By 2015 an estimate of 340 million people will be living in the world’s top 21 megacities, of which 18 are located along the coast and, even though, urban spaces will become less and less accessible, a large area of ‘land’ will still remain available to us. It is cheap, rather unused and it is even increasing. We call this land ‘water’. When land is scarce or becomes too expensive the open water is the ideal alternatative terrain and SeaLeaf cleverly makes use of it. The modular and expandable system based on hydroponic farming is an ideal fit for the coastlines of the world.
The benefits are manifold. For one, due to its proximity to their final consumers, SeaLeaf modules help eliminate unnecessary and expensive carbon miles caused by mass importation and can, thus, minimize the world’s overall carbon footprint. Take for instance the city-state Singapore, which was once a country of 20,000 farms and today imports 93% of all its food. Singapore is a prime example for where SeaLeaf could make very much sense. Moreover, SeaLeaf can make a truly local mass agricultural industry possible, even inside greater urban areas. It can easily contribute to worldwide food security and, on top of that, increase the nutritional value of food, in general, as fresh produce no longer has to arrive at the retailer in a frozen or premature but in a fresh and healthy state.
As a farm that floats on water the hydroponic system presents itself as the perfect choice. Idrees Rasouli, Roshan Sirohia, Jason Cheah and Sebastiaan Wolzak from the Royal College of Art and the Imperial College, London, the heads behind SeaLeaf, discovered that hydroponics have almost two to three times the yield compared to conventional farming with mere soil. In present scenarios hydroponic farming, however, has been reliant on commercially expensive land, power, water intensive needs and permanent infrastructure. By relocating hydroponic farms to the open water all of these variables can be cancelled out and are no longer relevant for the farmer – which is great.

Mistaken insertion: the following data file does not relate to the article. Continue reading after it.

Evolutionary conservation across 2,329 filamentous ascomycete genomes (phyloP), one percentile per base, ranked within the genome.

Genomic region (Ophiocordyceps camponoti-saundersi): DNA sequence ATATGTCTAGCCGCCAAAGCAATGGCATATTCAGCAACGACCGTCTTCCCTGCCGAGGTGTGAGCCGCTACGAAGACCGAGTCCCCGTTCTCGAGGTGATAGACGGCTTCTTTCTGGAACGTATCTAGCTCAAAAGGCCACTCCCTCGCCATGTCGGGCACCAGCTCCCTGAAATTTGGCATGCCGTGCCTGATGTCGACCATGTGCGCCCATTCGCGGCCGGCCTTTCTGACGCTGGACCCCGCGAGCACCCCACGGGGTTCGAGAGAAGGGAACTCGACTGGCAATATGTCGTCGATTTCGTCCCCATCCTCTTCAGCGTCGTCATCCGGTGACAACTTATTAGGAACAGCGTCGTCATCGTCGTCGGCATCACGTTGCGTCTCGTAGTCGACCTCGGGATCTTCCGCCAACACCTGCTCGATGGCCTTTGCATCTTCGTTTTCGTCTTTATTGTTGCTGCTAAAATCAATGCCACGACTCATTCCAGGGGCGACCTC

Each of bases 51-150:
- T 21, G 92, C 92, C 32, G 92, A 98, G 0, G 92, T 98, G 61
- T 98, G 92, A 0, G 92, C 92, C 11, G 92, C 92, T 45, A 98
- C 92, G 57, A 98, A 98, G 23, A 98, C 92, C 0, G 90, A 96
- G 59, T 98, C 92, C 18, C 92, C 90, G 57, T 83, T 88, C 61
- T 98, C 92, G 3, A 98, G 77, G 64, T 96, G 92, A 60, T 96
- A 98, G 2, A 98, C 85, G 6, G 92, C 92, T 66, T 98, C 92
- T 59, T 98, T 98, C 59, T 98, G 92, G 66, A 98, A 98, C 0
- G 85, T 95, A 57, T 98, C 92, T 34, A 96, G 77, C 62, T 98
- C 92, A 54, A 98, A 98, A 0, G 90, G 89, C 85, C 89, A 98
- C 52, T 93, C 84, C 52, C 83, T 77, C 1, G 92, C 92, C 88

Although floating farms are no new invention and small-scale farmers have been using this technique for centuries the modules of SeaLeaf take it to a new level by making floating farms compact, nearly self-sustainable and, thus, future mass food production at all possible. Each module covers one cubic meter of cultivatable land and can be connected to other modules via a walkway pontoon, which makes it less difficult for farmers to have an eye on their floating crops – a crucial aspect as crops are meant to expand and expand. The modules itself are made of recycled HDPE and the design is based on kayak and pontoon manufacturing technology for an optimum stability. Each unit is meant to go on sale for $90 or will be rentable on an annual basis for an entire farm (140 units), which, eventually, pays for itself.
In its beta-phase the SeaLeaf team envisions existing fish farmers to be the best choice for initial adoption because they are already familiar with the terrain and can simply add SeaLeaf modules to their existing fish farms. By making use of solar energy, rainfall abundancy in tropical regions and the local fish farming industry SeaLeaf proves to be economically and environmentally viable. If everything goes smoothly the first SeaLeaf farm should be ready by mid 2016 and by the end of 2018 full production for major parts in the worlds will have started. To get a hands-on experience of hydroponic farming visit our #CityOfTheFuture exhibition at the Museon in The Hague, open until 27 October.